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I watch movies. On DVD, at the theater, via cable TV. Sometimes I want people to know what I think about the movies I watch, regardless of whether or not they care. I promise I will make my reviews short, but I won't be ashamed to throw around cliches like "beautiful cinematography" and "post-modern irony," so be warned.

Saturday, April 15, 2006 :::


Why I saw it: I'd heard about the concept and thought it sounded intriguing.

What I think about it: Brick works best as a bold experiment, I guess. It takes the plotting, dialogue, and filmmaking techniques of early film noir, and inserts it into a high school setting. It's like trying to fit a square peg into a round hole, and the resulting mashup of genres may seem a bit jarring at first, but if you can accept the scenario and just go with the flow then you will be pleasantly entertained and mightily impressed. It's incredibly well made, intricately plotted, and shot with a bold confidence.

The complex plot, which any real-life teenager would probably be incapable of following, revolves around a devil-may-care student investigating the suspicious death of an ex-girlfriend who may have gotten involved with the wrong crowd. The tone is not that of your typical teen drama, though; it's lifted straight from Maltese-Falcon era Hollywood. Only in this version social cliques and vice principals take the place of mobsters and hard-nosed cops. There's even a couple femme fatales thrown into the mix for good measure, because what would film noir be without a double-crossing dame?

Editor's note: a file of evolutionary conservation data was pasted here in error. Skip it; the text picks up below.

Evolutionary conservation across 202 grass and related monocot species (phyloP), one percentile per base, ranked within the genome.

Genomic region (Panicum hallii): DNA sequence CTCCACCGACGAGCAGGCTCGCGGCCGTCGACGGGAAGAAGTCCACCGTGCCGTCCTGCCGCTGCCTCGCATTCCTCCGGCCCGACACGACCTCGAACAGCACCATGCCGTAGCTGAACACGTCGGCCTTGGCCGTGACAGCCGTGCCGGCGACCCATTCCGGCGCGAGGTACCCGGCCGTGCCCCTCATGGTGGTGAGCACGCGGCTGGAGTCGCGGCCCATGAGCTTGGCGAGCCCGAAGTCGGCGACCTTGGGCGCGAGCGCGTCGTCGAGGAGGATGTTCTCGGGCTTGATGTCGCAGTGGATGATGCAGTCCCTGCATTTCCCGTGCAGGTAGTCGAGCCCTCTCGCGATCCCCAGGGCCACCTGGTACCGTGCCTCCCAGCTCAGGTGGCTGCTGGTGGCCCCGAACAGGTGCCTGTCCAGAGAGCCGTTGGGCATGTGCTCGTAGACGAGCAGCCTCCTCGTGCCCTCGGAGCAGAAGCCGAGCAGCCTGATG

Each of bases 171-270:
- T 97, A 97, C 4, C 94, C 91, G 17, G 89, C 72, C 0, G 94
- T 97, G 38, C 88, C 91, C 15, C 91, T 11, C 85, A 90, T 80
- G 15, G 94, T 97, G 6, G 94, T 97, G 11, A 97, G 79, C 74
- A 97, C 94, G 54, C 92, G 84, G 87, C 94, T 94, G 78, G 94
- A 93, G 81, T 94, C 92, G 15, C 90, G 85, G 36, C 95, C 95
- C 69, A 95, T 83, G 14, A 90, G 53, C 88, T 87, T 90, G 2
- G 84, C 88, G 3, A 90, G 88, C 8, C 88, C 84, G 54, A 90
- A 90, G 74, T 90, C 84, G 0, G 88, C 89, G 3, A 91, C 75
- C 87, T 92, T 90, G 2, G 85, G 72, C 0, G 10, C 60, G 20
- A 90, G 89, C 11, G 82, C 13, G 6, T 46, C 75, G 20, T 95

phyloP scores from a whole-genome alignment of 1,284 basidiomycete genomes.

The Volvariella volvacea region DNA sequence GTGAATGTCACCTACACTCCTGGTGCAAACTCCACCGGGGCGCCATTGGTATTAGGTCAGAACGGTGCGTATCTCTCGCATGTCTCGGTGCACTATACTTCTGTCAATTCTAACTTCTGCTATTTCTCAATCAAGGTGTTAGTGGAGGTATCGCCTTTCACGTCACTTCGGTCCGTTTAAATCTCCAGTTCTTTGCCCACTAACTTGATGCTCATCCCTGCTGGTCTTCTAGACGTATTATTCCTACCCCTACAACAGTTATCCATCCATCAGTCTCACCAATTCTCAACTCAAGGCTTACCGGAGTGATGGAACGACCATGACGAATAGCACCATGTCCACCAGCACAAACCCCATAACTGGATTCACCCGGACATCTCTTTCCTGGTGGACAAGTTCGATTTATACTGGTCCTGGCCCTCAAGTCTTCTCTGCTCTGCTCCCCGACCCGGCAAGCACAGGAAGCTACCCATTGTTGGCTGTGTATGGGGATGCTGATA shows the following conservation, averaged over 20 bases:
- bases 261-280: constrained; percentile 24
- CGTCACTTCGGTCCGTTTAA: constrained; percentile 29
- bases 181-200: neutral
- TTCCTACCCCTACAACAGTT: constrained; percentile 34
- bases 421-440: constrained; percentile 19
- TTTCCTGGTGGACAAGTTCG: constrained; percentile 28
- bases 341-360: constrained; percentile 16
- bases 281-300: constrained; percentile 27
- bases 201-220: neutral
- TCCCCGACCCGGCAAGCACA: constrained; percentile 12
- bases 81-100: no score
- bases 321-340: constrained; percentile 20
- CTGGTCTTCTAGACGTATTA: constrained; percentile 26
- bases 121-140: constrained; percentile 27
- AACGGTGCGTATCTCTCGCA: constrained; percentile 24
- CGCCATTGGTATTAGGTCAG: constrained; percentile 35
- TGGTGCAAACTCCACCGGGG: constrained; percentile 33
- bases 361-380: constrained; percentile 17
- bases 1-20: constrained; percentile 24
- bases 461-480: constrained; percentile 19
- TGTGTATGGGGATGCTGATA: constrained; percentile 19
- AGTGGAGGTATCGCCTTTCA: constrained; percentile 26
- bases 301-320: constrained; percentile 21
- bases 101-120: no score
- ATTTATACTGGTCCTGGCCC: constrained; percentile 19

I can see how some people might think this is just a movie where teenagers act cooler, smarter and more important than they could ever dream to be in real life, so the thought of a teenager watching and appreciating this movie is almost sickening. But to watch it outside of those concerns and to just accept the sheer audacity of it all is to appreciate its originality and inventiveness. I guess in that sense, some people might consider it to be nothing more than a precocious stunt, or a one trick pony of a movie, but it has way more going for it when all is said and done, including an immersive tone, some brilliantly-barbed dialogue, and some inventive cinematography. As for the acting, I kinda got the feeling that some of the actors weren't in on the joke, but they mostly pull it off.

The more I think about it, the more I wonder if I would have been as impressed had the movie been filmed in a more appropriate setting rather than a modern day high school. Maybe I was totally fooled into appreciating this movie just because it took the chance to do something a little different. I have no answer for that, but this isn't an important or groundbreaking movie in any way; it's simply an experiment that mostly succeeds in the end. And at the very least, I would bet that you've definitely never seen anything like it before. At least not since the early forties.

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::: posted by dan at 2:00 AM :: #


Why I saw it: Great reviews.

What I think about it: Junebug is full of realistic characters who are full of contradictions and who, although eccentric and offbeat, seem completely, genuinely human. There's no plot though. Seriously. Not a stitch. The general point seems to be "Hey, check out what family life might be like in a small southern podunk town." That's not necessarily a bad thing, because it makes for some fairly enjoyable entertainment, but it's not exactly going to blow your socks off either. Junebug seems to exist mostly as a showcase for acting. And there is some great acting here. Just don't expect any keen insight or dramatic resolution.

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::: posted by dan at 1:52 AM :: #